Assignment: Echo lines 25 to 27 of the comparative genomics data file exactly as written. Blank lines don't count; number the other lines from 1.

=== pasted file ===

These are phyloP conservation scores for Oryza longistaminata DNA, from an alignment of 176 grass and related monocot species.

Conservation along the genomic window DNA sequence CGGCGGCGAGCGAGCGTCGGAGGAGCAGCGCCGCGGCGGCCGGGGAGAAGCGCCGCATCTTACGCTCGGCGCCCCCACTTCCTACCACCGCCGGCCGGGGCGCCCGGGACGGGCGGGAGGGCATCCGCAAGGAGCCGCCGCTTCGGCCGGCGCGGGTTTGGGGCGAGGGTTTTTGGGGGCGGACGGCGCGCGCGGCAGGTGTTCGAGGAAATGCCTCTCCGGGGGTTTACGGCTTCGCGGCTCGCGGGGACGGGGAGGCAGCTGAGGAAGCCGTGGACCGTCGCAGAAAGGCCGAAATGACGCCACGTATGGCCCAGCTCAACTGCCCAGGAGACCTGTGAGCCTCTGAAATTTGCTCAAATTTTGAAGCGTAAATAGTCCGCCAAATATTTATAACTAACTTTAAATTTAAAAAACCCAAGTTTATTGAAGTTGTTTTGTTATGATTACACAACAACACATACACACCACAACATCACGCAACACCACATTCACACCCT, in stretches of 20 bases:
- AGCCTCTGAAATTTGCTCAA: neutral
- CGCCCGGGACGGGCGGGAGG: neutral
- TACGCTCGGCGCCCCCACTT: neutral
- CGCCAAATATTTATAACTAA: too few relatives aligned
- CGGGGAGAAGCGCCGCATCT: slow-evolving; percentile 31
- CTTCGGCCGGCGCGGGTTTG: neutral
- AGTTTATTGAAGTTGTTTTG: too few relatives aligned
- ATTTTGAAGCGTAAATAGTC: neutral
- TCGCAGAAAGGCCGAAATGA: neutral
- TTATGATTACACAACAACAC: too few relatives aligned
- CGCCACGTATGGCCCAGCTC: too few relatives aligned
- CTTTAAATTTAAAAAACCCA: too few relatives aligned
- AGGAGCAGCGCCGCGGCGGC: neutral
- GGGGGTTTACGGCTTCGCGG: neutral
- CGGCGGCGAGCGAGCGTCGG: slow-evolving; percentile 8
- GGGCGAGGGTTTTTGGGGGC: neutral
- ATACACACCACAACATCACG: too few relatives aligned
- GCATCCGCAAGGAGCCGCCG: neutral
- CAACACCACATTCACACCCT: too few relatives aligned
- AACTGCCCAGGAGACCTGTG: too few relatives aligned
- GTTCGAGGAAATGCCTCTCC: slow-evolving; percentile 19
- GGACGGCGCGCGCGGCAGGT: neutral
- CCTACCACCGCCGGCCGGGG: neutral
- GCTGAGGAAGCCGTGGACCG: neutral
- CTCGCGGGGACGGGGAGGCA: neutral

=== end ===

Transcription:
- CCTACCACCGCCGGCCGGGG: neutral
- GCTGAGGAAGCCGTGGACCG: neutral
- CTCGCGGGGACGGGGAGGCA: neutral